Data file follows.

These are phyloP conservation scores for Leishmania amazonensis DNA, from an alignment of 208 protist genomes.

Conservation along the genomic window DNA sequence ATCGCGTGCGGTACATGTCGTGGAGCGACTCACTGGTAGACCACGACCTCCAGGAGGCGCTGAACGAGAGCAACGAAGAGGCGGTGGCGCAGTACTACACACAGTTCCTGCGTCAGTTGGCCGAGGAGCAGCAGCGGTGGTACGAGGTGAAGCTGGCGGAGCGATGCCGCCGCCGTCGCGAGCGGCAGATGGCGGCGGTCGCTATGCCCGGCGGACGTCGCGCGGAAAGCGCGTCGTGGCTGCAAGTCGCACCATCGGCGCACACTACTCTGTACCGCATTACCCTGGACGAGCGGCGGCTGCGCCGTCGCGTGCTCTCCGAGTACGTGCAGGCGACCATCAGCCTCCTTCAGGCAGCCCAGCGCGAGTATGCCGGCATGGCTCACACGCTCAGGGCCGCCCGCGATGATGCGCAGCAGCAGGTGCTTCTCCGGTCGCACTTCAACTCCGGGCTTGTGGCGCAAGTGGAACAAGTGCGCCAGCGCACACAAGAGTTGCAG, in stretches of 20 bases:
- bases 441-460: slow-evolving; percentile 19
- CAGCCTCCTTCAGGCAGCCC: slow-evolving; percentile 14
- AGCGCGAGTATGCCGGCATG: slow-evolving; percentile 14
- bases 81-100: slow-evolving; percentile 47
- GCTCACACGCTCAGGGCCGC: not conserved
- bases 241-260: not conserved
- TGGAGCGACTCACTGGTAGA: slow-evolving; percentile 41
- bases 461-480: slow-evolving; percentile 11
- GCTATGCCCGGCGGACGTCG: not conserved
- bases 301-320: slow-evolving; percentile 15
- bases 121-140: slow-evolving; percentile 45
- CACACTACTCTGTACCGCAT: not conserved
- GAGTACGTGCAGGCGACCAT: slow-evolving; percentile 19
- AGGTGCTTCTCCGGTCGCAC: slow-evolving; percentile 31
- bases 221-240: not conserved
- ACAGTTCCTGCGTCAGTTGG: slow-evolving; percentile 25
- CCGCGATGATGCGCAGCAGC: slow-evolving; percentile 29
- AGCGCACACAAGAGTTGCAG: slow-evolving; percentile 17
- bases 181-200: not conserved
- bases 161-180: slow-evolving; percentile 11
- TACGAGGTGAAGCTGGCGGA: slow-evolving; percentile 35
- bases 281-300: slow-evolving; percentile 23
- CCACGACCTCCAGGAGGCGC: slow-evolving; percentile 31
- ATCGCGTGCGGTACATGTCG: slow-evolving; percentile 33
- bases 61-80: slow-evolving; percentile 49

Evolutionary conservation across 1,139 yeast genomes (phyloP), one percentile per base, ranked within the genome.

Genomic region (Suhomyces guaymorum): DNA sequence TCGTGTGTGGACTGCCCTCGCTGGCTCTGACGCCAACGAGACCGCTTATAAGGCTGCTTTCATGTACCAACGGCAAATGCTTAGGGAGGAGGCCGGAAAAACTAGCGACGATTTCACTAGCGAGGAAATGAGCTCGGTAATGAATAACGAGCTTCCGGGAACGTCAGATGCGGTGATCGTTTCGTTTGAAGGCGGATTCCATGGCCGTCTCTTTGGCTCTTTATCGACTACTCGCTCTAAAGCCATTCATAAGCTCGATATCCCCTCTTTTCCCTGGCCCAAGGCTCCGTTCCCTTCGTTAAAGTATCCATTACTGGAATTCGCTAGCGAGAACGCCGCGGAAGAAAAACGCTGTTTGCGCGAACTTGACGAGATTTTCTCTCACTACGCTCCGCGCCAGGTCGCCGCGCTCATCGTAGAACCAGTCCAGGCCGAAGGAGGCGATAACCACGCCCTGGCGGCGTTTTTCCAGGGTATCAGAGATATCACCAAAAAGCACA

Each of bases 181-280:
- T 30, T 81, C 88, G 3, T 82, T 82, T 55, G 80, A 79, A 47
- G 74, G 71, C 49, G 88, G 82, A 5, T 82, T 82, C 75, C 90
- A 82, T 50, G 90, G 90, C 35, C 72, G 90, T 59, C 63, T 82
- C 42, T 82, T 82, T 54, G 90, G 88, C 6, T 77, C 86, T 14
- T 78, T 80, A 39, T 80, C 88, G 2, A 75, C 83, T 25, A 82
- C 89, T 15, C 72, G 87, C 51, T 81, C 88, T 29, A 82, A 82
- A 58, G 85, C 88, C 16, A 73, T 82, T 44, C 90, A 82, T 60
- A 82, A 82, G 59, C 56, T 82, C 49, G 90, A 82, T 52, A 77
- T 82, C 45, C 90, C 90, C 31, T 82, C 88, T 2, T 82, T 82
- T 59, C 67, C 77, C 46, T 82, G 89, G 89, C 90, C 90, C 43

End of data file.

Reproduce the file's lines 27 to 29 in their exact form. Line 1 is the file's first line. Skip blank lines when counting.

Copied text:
- bases 61-80: slow-evolving; percentile 49

Evolutionary conservation across 1,139 yeast genomes (phyloP), one percentile per base, ranked within the genome.

Genomic region (Suhomyces guaymorum): DNA sequence TCGTGTGTGGACTGCCCTCGCTGGCTCTGACGCCAACGAGACCGCTTATAAGGCTGCTTTCATGTACCAACGGCAAATGCTTAGGGAGGAGGCCGGAAAAACTAGCGACGATTTCACTAGCGAGGAAATGAGCTCGGTAATGAATAACGAGCTTCCGGGAACGTCAGATGCGGTGATCGTTTCGTTTGAAGGCGGATTCCATGGCCGTCTCTTTGGCTCTTTATCGACTACTCGCTCTAAAGCCATTCATAAGCTCGATATCCCCTCTTTTCCCTGGCCCAAGGCTCCGTTCCCTTCGTTAAAGTATCCATTACTGGAATTCGCTAGCGAGAACGCCGCGGAAGAAAAACGCTGTTTGCGCGAACTTGACGAGATTTTCTCTCACTACGCTCCGCGCCAGGTCGCCGCGCTCATCGTAGAACCAGTCCAGGCCGAAGGAGGCGATAACCACGCCCTGGCGGCGTTTTTCCAGGGTATCAGAGATATCACCAAAAAGCACA